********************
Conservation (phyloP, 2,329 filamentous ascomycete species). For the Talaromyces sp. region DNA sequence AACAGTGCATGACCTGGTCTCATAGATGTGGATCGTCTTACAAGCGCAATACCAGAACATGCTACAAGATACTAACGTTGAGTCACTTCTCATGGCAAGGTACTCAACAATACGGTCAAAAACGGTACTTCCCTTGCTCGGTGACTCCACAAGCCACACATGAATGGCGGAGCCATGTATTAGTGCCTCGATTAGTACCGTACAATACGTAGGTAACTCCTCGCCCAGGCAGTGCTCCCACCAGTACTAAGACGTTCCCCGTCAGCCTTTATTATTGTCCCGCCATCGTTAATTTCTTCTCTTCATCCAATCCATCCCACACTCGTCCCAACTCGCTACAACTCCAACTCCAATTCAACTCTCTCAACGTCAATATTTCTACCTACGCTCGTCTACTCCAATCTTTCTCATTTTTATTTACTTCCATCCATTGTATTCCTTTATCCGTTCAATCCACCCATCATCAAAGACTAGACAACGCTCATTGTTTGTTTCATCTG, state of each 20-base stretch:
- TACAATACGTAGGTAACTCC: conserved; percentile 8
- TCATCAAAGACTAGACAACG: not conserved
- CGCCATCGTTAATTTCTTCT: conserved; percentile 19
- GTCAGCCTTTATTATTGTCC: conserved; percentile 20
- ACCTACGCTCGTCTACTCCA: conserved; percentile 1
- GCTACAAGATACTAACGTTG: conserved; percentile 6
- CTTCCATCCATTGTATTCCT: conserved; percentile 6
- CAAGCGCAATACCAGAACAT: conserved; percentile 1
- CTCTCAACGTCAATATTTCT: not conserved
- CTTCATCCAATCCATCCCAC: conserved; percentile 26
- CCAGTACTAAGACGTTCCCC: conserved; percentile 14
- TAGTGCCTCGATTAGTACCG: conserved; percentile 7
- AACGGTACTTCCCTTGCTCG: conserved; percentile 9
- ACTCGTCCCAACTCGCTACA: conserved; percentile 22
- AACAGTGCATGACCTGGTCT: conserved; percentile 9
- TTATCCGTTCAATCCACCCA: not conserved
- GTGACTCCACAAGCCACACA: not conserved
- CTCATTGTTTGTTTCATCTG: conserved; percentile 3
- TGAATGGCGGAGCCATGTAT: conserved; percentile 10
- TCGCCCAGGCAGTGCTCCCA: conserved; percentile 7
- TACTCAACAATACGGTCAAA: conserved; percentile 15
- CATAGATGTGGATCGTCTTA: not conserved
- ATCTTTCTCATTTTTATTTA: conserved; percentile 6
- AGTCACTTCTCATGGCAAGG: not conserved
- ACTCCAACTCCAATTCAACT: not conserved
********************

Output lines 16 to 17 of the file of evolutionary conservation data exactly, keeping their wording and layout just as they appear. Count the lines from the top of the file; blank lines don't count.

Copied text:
- AACAGTGCATGACCTGGTCT: conserved; percentile 9
- TTATCCGTTCAATCCACCCA: not conserved